The way I was raised back at the ranch, a colt learned early and often to keep his hooves, teeth and opinions to himself, and to leave the ranch hands’ belongins alone with said hooves and teeth, no matter how temptin it might have been to, for instance, wrap his lips around the brim of that cowboy hat while the cowboy was leaned over pickin out his hooves, and yank it off his head for fun and wave it around in the air, because a horse could. Yeah, maybe I did that in my youth. Once.
And a colt also learned to make careful use of his hooves and teeth around other horses, for proper herd manners. A happy herd is a herd in which each horse keeps to himself unless he’s got good reason to make a point, and even then a horse has got to be judicious in usin force. And when a horse plays, he’d best keep everything to himself, too, lest he be the first horse durin the fun and games to accidentally get a kick or a bite in for real instead of for show, and then the horseplay fast turns to fightin for real.
But I reckon some horses never learned such things, or don’t care to. Take my horse-buddy Coors Light, for instance. He’s kind of a playful pest of a prancey horse, with a strong sense of humor. He likes to walk the line between play and fight on purpose. The bucket gal calls him a “pita,” whatever that means to a person, but she says it like it’s an affectionate thing, bein a pita. Original Coors says I should properly say it with more emphasis, like P.I.T.A. But still. And Coors Light mostly walks the line around me. I reckon he sees me as somethin of the ultimate extreme equine challenge.
And so I thought I’d tell y’all the most extreme stunts Coors Light’s ever pulled to try to get a rise out of me or Original Coors. He is, if nothin else, a right resourceful prancey pita horse:
- One time, and one time only, Coors Light shut me and him together inside the same stall pen. He likes to open things that should stay shut, and shut things that should stay open. The gate was open, so I went inside, and he had to follow me in, bein a pita, and nose the gate shut behind him. So since we was stuck together in there for the duration, I shut him into a corner by body-blockin him and darin him to try to move me, which he didn’t. But I think he liked it.
- He likes to hit me, with sticks. Or with palo verde branches he’s pulled down from the trees. Or not quite hit, but poke at me, kinda like accidental pokin, of which I’d like to add there is no such thing. Or lightly brush at me with a branch, across my hocks, or my hindquarters. Just enough to tickle like a fly that won’t quit pesterin a horse. Mostly he likes to do this when I’m asleep, be it standin with one leg restin and my eyes half-closed, or even better to him, when I’m snoozin flat out in the sand. I try to ignore it, I truthfully do. But even an old ranch horse can only tolerate so much before he leaps to his feet and runs backwards at the fleein offender with a double-barrel kick. In case ya ever wondered why Coors Light often sports so many bald patches on his rump.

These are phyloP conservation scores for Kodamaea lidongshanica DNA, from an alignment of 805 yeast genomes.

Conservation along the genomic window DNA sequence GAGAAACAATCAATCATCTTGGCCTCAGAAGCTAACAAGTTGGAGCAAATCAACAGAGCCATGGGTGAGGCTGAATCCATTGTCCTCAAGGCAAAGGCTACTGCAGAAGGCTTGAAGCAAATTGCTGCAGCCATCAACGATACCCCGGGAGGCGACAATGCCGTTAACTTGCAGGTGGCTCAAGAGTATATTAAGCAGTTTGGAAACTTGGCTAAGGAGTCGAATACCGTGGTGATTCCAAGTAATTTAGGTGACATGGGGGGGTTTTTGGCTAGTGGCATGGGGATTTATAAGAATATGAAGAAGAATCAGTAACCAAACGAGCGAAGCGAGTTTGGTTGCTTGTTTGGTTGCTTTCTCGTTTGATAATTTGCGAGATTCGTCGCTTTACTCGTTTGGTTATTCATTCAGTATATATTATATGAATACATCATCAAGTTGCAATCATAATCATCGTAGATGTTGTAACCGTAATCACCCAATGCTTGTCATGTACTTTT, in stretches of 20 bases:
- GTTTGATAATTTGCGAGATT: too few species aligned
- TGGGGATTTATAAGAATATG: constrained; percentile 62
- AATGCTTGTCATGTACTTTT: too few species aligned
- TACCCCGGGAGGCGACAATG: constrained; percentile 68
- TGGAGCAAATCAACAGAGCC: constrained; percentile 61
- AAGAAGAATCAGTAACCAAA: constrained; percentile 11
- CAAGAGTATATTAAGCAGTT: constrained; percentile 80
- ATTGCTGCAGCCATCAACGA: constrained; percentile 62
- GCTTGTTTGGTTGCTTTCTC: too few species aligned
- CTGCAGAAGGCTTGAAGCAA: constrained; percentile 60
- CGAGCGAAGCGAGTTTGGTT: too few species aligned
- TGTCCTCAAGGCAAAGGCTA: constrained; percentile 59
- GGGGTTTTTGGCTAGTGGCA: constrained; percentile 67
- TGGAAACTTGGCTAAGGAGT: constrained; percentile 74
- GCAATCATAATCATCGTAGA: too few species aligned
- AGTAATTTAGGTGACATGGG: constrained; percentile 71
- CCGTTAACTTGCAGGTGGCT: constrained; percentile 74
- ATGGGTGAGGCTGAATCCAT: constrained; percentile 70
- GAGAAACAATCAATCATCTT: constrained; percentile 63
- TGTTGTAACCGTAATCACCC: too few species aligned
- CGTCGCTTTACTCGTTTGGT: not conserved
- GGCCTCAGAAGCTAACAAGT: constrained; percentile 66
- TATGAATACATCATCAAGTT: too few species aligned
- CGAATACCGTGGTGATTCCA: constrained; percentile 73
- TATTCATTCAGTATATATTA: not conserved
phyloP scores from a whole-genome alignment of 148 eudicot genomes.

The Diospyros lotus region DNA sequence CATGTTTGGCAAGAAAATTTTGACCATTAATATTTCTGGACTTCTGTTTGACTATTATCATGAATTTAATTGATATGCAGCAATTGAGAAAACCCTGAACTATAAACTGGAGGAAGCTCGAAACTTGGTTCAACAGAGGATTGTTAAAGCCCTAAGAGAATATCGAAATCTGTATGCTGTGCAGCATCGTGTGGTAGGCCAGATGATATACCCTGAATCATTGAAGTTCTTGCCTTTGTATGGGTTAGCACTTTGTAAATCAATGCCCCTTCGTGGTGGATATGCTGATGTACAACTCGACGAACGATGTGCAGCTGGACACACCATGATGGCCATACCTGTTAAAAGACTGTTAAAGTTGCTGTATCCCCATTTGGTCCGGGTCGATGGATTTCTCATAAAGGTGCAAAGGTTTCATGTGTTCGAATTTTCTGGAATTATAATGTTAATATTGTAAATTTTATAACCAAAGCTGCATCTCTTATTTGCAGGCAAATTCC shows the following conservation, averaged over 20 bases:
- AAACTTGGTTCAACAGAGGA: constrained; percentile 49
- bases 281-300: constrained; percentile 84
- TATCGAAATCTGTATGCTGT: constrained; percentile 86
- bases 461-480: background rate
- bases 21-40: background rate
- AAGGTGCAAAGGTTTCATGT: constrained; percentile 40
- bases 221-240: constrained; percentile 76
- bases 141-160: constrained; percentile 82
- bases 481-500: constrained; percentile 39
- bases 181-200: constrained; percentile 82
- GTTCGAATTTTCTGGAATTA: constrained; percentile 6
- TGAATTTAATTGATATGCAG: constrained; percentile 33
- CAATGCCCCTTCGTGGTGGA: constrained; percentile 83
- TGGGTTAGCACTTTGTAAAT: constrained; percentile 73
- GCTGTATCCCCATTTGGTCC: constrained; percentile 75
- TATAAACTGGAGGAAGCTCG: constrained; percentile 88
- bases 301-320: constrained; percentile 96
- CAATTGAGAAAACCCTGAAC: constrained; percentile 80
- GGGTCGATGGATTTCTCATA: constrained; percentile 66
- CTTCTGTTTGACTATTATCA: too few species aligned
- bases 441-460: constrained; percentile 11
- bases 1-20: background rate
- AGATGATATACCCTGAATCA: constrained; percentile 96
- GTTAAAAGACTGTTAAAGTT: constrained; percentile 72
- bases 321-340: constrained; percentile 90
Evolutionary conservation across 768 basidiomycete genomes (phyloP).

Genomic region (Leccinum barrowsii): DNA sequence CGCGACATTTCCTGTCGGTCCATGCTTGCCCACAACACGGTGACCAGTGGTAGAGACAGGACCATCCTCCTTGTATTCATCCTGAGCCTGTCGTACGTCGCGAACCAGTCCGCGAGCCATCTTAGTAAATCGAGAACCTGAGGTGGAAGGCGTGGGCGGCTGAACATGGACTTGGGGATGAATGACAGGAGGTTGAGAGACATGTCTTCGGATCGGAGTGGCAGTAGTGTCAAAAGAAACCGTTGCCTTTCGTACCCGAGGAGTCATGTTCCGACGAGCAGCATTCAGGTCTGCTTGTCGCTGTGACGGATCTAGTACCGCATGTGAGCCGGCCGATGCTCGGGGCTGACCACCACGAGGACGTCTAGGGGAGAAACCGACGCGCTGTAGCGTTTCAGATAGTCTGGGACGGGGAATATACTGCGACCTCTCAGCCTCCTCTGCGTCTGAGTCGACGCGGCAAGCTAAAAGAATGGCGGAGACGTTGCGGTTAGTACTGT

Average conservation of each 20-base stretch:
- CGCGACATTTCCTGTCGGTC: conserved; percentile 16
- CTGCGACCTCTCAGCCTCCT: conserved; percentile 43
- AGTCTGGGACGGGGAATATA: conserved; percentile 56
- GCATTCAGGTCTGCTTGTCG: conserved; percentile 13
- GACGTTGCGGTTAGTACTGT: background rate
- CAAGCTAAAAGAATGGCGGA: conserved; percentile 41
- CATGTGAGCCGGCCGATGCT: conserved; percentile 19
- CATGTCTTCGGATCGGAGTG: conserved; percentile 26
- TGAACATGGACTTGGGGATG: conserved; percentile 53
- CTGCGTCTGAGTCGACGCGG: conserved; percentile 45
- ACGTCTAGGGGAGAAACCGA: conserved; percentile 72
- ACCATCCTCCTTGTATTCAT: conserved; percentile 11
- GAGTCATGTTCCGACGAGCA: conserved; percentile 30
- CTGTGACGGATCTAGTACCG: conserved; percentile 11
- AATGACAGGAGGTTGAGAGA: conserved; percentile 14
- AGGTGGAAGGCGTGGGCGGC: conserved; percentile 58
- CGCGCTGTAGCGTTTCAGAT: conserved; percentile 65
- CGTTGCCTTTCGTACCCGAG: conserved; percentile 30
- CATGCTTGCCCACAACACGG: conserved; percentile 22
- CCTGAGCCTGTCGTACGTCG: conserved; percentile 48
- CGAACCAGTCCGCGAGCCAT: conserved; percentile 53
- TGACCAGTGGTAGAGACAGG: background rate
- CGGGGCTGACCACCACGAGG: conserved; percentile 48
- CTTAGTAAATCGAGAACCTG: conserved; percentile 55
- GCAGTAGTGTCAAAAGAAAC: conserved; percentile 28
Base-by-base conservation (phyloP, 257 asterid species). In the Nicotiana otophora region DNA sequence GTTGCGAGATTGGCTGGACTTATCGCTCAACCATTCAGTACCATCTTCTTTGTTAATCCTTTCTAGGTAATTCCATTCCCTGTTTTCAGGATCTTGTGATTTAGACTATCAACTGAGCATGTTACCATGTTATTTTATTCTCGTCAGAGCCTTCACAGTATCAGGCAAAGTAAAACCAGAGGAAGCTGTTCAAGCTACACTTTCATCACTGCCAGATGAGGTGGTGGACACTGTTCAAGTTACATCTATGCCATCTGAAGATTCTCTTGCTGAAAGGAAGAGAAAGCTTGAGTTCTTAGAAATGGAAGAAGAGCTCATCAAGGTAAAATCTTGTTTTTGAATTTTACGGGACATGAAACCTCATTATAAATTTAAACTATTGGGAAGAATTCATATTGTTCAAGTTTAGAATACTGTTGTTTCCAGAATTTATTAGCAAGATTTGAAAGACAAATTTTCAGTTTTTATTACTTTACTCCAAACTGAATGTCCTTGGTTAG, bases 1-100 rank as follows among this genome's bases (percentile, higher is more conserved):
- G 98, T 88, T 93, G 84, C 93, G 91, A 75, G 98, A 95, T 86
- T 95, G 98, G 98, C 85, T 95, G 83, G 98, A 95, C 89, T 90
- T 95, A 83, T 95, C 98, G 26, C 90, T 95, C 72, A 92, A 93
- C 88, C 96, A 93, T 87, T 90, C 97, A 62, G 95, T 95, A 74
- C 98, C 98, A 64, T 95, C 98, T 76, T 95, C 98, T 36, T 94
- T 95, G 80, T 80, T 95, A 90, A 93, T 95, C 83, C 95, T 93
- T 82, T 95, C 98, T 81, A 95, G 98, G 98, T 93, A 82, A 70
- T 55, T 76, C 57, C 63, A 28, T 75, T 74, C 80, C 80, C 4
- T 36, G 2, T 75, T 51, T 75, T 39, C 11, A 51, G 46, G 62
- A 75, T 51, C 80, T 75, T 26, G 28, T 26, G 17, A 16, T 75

- Sometimes, when I’m nappin in the sand on my side, if the hittin, pokin and/or brushin fails to get me to flick an ear or meaninfully kick out with a hind hoof, Coors Light will resort to bitin at my very flesh. It starts with what I call makin crab-faces at the air around, say, my hock. And then it builds to actual gummin at my leg, for god’s sake, and then cribbin on me as if I was wooden fence rail!
- The only funny thing I ever saw him do, and it was funny mostly because he was attemptin to do it to Original Coors, not me, happened after a long bout of fly-mask tag that was goin nowhere to Coors Light’s satisfaction – and by nowhere, I mean Original Coors thought it was still the best game ever, even when Coors Light started rippin at his fly mask in earnest. Fed up with his inability to irritate his brother, Coors Light cast his sights on what else he could throw at him – literally. And so Coors Light took the big plastic people-bench that was, and I say “was,” in the shade of the barn for the bucket gal and other people to sit on in the shade, and grabbed the back of it with his teeth, and pulled. And dragged. And pulled. And dragged. And flung his Ayrab horse neck with all his might, and damn near flung the entire plastic people-bench at Original Coors! ‘Cept he tripped over it before he got it airborne. I think Coors Light fallin over a plastic people-bench and then flippin his mane like he meant to do it might be the funniest thing I ever seen. Needless to say, the bucket gal took what remained of her people-bench away, and never did replace it. Somethin about G.D. P.I.T.A. horses.